Honor announced the Honor Vision on 10 August with HarmonyOS, but exactly when that will go on sale, we don't know - and there's no confirmation on whether it will be available outside China in the long or short term. 

Certainly, you shouldn't expect HarmonyOS to suddenly appear on your phone - instead you should be looking forward to EMUI 10 and Android 10 updates instead.

What are the challenges for a new OS?

  • HarmonyOS said to support all Android apps
  • Huawei asked devs to use AppGallery 

Apps, undoubtedly, present the biggest problem for any mobile OS when it comes to customer expectations. Apple and Android have offered app parity for a number of years, but in the early days of Android, it was criticised for not having all the apps that Apple's iOS offered.

Huawei has its own AppGallery and Huawei appears to be providing the tools through Ark Compiler to easily prepare content for HarmonyOS. As it's a platform spanning devices, the idea is that a developer would only need to do the work once and it would then work across Huawei's new ecosystem.

The real challenge is convincing developers that AppGallery should be as important as Google Play or Apple App Store when it comes to releasing new versions of apps. Again, this is critical for delivering the customer experience. It has also been reported that Huawei is reaching out to app developers to encourage them to submit apps to AppGallery and China has some huge developers already.

Huawei does have a lot of cloud support for its existing services and anyone with a Huawei ID will potentially just be able to access all those services, synced across devices, whether you're accessing from an Android phone or new HarmonyOS devices - so Huawei isn't actually starting from scratch. Making it open source, too, will make it easier for third-parties to work with.


What about security?

This is likely to be the hot potato both practically and politically. The US' original ban on Huawei centres on security concerns around Huawei. While the evidence for these concerns hasn't been explicitly given, putting the company on the Entity List undermines customer confidence.

Huawei is saying that HarmonyOS uses a lot less code than a Linux kernel, the probability of attack is greatly reduced, and that it's building a platform that rethinks security.

Of course there's security across the app ecosystem too, and if HarmonyOS is working without Google then things like Google Play Protect are lost - so Huawei will face a challenge in convincing users that HarmonyOS is a secure ecosystem and that data privacy is being maintained.

What could losing Google support mean?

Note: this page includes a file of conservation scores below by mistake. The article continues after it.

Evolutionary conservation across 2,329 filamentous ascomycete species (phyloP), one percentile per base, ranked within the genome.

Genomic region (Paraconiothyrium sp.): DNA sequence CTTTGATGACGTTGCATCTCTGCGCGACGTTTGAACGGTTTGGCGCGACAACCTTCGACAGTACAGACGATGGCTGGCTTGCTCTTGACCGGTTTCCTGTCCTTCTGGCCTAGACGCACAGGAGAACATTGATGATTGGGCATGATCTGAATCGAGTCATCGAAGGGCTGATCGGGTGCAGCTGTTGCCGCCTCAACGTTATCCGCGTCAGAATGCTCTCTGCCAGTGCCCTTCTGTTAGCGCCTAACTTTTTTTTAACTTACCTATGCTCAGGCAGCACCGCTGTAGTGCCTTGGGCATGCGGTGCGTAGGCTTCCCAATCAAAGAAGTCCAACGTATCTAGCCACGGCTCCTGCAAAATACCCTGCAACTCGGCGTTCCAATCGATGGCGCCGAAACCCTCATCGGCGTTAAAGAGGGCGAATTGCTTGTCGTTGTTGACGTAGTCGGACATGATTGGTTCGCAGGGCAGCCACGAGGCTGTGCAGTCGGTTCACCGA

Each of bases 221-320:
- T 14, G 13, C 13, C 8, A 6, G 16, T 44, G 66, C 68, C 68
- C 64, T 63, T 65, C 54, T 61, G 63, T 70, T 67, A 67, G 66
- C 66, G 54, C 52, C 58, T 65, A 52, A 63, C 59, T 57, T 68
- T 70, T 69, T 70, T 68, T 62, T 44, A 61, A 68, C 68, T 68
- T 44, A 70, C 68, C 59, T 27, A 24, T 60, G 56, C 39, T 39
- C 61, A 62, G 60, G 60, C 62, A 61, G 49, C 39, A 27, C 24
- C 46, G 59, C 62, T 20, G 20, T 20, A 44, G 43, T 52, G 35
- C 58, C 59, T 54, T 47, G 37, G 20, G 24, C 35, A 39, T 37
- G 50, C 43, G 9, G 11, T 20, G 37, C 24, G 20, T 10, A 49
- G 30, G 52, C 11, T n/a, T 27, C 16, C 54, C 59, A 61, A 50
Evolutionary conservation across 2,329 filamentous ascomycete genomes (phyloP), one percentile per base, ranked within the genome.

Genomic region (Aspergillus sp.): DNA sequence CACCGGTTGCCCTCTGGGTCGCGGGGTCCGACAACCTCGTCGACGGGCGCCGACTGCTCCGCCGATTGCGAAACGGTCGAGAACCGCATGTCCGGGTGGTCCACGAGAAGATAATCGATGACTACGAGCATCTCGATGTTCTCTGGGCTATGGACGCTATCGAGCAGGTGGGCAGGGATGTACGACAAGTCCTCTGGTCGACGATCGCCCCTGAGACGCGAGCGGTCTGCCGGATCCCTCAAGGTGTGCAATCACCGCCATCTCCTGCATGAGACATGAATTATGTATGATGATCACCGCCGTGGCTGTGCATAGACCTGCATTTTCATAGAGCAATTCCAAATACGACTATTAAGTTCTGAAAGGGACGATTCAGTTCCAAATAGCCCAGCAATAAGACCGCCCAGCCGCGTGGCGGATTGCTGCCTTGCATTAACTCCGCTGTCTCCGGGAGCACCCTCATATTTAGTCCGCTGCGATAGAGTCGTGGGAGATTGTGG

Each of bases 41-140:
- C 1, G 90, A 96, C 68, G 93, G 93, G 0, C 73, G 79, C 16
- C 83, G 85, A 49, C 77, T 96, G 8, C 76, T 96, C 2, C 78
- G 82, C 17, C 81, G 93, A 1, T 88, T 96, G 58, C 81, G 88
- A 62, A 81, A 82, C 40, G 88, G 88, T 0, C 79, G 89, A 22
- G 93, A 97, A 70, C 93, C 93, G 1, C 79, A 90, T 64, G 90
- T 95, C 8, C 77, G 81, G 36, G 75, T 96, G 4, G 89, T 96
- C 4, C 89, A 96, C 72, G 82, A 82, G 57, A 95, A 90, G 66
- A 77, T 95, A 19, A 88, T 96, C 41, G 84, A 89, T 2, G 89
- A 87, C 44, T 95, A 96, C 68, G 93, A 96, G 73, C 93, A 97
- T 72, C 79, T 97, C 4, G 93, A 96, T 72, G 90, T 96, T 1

• No security updates
  • No Google Play Protect
  • No Google services - Google Maps, Gmail, YouTube, etc

Much of this discussion was triggered by the potential that Huawei would have to use a different platform for its popular phones. So what would losing support from Google actually mean?

Google has two sides to Android. The first is the core operating system, which is open source. This is known as Android Open Source Project. It's open to everyone to use and it forms the basis for custom platforms built from Android.

The second side is all of Google's services. This includes all the familiar names like Gmail, YouTube, Play Store, Google Pay, Google Assistant, Google Maps - as well as the protections and securities that go with it. Essentially, it's all the good bits and the core of what we'd recognise as an Android experience. 

It's this latter part that Huawei could potentially miss out on should it go down a separate route to Android. It's a position that Huawei knows well: in China, many of these Google services are banned, so Huawei's phones run without them, using alternative services in their place.

You can find out what the loss of Android might mean for your Huawei or Honor device in this separate feature we have - but it's important to understand that HarmonyOS is more than just smartphones, it's a platform that could power a whole range of things. 


Is Huawei really going to have to use HarmonyOS instead of Android? 

What is clear is that Huawei is serious about sticking to Android. When we asked Huawei president of consumer business group Western Europe Walter Ji about an alternative the reply was that Huawei "remains committed to Android ecosystem."

All communication about the future sticks with Android and most recently, the US Department of Commerce has confirmed that it will issue licenses to allow companies to continue to work with Huawei. Even around the launch of HarmonyOS, Huawei continues to state that it's sticking with Android and this isn't a replacement. 

But it's clear that Huawei's plan B wasn't just talk - there's actually something here and Huawei is going to be using it across a range of different device categories. Whether that eventually extends to smartphones, we just don't know. For now, Huawei plans to keep using Android.